Gear Test: Concealed-Carry Diversion Bags
It’s easy to conceal a handgun, but a rifle is much more difficult. The trouble is that even a cased...
It’s easy to conceal a handgun, but a rifle is much more difficult. The trouble is that even a cased rifle looks like a cased rifle. Unless you choose a bag designed specifically to not look like a rifle case.
With the right diversion bag, you can carry your guns out of your house or apartment and not worry about your neighbor freaking out at the sight of a gun case and calling 911.
No matter if you are trying to keep your AR-15 away from your nosy neighbor’s prying eyes for an afternoon of target practice, or if you are carrying a concealed gun in your vehicle or off-body for self-defense, a diversion bag makes a lot of sense. Here are a few I have used and can comment about.
Nothing about this bag looks “tactical.” In fact, it looks like something my neighbor might take to her tennis lessons. But then, that’s the point isn’t it?
The 29-inch case has padded walls with an internal divider for carrying up to two handguns, or an AR-15 with upper and lower receivers (up to 29 inches long) separated. It’s also a great fit for a fully assembled and ready-to-rock AR-15 pistol.
I can slip an AR pistol in one side and another handgun in the other with the padded divider separating them. Or I can break down an M-4 carbine and slip the upper in one side and the lower in the other. Reassembly only takes a few seconds.
It comes in non-tactical color combinations such as red and white to complete the non-gun look. MSRP: $71.45.
Another Blackhawk diversion product is this very stylish messenger bag. It has a pocket in the back for a handgun that is accessible by simply pulling the tab on a zipper. I have also found that the Kel- Tec SUB2000 carbine will fold up and fit nicely inside this bag. I can go out in public and nobody will ever suspect I have a handgun, much less a carbine, with me, both of which I can easily access.
It’s 18 ½ inches wide and a bit over a foot high and comes in gray or brown. MSRP: $235.45.
Someone who understands guns designed this rifle pack. It is large enough for a carbine, but looks like a sports equipment bag. The shoulder strap is fully adjustable for right or left shoulder carry. Their “FASTab” zipper system provides quick access to the gun. The padded main compartment is 36x12x2 inches and has fastening points for the gun.
Note that this bag is 36 inches long. Many so-called “diversion” bags are too short for an assembled M-4 carbine. Other bag makers say they keep them short to not signal that there is a gun inside. I get that, and taking the gun apart is fine for transporting, but if you are in a situation where you may need to get the gun into action fast, having it ready to rock is a huge advantage. The longer bag may or may not be a giveaway, but I’ll chance it to have my carbine in one piece and ready for action.
The large front pocket is lined with Velcro so you can attach carriers for magazines or a handgun holster. The padding significantly reduces the “print” of your rifle and magazines. It’s available in two color options. Mine is Coyote Tan, but I think the Wolf Gray might be less “gunny” looking.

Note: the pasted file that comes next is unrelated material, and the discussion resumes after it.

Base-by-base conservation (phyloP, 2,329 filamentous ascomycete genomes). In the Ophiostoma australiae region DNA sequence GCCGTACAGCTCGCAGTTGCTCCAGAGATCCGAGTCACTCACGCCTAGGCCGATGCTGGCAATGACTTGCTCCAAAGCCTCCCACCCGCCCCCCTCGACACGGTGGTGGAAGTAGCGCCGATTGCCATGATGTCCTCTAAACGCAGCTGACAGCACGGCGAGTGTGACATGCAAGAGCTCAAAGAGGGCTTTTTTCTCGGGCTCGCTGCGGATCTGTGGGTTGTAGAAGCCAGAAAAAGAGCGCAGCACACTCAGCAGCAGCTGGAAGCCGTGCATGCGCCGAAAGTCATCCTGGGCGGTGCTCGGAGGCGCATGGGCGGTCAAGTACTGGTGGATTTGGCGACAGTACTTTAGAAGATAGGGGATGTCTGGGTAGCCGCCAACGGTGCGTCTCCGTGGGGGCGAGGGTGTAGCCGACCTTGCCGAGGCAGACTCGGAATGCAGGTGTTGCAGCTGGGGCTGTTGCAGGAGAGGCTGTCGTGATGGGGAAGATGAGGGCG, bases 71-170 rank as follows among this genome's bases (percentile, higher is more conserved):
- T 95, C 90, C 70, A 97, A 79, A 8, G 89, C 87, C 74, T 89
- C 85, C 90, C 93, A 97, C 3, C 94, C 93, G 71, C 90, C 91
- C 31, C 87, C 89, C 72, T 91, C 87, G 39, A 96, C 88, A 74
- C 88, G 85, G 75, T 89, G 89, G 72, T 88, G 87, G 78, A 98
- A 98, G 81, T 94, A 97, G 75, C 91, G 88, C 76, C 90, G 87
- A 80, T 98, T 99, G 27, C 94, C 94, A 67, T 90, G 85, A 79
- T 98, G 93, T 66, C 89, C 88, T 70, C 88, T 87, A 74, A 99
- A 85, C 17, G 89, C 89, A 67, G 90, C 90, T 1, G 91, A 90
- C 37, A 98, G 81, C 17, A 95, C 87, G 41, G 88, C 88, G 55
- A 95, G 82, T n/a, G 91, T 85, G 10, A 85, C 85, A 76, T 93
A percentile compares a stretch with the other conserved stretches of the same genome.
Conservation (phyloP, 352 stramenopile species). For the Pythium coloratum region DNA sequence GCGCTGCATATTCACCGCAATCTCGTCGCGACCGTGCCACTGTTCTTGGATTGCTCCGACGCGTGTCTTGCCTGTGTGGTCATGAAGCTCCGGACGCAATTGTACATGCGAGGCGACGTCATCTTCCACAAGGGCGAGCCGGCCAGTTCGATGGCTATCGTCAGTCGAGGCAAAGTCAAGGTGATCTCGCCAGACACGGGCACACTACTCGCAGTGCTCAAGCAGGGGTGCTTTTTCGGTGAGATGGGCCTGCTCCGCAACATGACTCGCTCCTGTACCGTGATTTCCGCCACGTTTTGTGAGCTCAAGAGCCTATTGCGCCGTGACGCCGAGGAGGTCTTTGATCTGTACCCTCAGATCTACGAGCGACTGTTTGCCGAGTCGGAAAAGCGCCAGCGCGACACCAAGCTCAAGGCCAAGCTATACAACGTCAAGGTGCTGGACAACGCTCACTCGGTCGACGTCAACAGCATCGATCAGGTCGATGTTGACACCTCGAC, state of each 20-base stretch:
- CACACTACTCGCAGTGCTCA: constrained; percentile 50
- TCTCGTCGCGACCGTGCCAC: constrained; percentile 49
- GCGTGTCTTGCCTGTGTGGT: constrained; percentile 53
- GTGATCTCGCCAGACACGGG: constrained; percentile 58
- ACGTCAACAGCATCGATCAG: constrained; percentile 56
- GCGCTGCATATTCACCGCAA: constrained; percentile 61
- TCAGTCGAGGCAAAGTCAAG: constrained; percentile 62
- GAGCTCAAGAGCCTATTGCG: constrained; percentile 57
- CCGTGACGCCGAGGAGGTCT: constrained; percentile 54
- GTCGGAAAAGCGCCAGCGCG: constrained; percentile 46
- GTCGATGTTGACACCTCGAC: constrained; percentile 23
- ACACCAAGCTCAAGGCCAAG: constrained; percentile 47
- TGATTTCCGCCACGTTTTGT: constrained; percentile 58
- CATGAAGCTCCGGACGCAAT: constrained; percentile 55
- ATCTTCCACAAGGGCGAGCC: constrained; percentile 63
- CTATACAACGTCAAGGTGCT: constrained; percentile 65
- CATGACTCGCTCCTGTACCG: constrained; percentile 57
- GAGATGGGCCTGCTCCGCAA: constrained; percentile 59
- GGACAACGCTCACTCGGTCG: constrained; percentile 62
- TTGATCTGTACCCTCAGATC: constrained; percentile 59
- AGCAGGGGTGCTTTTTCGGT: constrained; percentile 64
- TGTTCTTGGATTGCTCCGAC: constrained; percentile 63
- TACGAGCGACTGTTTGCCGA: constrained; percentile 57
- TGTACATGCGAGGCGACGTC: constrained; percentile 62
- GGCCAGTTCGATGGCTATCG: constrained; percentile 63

This is the bag I grab most to carry my carbines. It’s well thought out and well made. MSRP: $149.99.
Although the gun must be broken down to fit inside it, this case does not signal what it truly is and may allow you to keep your rifle well concealed.
Inspired by Al Capone and the prohibition-era thugs who favored violin cases for their tommy guns, the ThugCase is a modern day incarnation of the concept.
The outer hard-shell is made from heavy thermoplastic with protective molded lining inside. Velcro straps are installed to secure the contents. Each case includes a lockable latch. The case I have has three latches. The center latch has a lock and comes with two keys.
I have the M-4 size case. It’s designed to take a 16-inch barrel M-4 style carbine that is broken down. It will fit the upper and lower receivers, with an area to stash a couple of 30-round magazines. This case will accept upper assemblies up to 25.5 inches long. It will handle most tactical-style optics installed on the upper. The lower must have a collapsible stock to fit.
This is a very small case, so small that most people would never believe it has a rifle inside, which is a very good thing when you are trying to keep a low profile. But it’s also a very snug fit. My lower has an aftermarket grip that is slightly longer than the standard A2 grip. As a result I had to crush some of the protective lining and wedge it in the case to make the lower fit. I tried an upper with an aftermarket muzzle brake and it would not fit, but one with a birdcage flash hider fit well. For a standard M-4 style gun with a 16-inch barrel fitted with a flash hider and a collapsible stock, this is the best option. However, if you deviate much from that, you may need one of their larger cases.
The M-16 size will take uppers to 29 inches. It can handle larger optics and will take a full sized fixed stock. If I had it to do over, I would order this model because it gives me more options with my multiple AR rifles.
There are other models for pistol grip shotguns, AK-47 rifles, M-14 rifles and more. Of course, there is one for a Thompson submachine gun. Plus, there are some generic foam lined cases to fit most guns not specifically listed, or you can simply custom-order a case to fit your needs.
The ThugCase is designed and produced in the USA by veterans. A percentage of each sale is donated to the Wounded Warrior Project.
This hard-shell case provides a high level of protection and diversion. The M-4 model looks like it is designed for a mandolin. When asked, I just tell them I am Vince Gill’s long-lost brother. MSRP: $149.00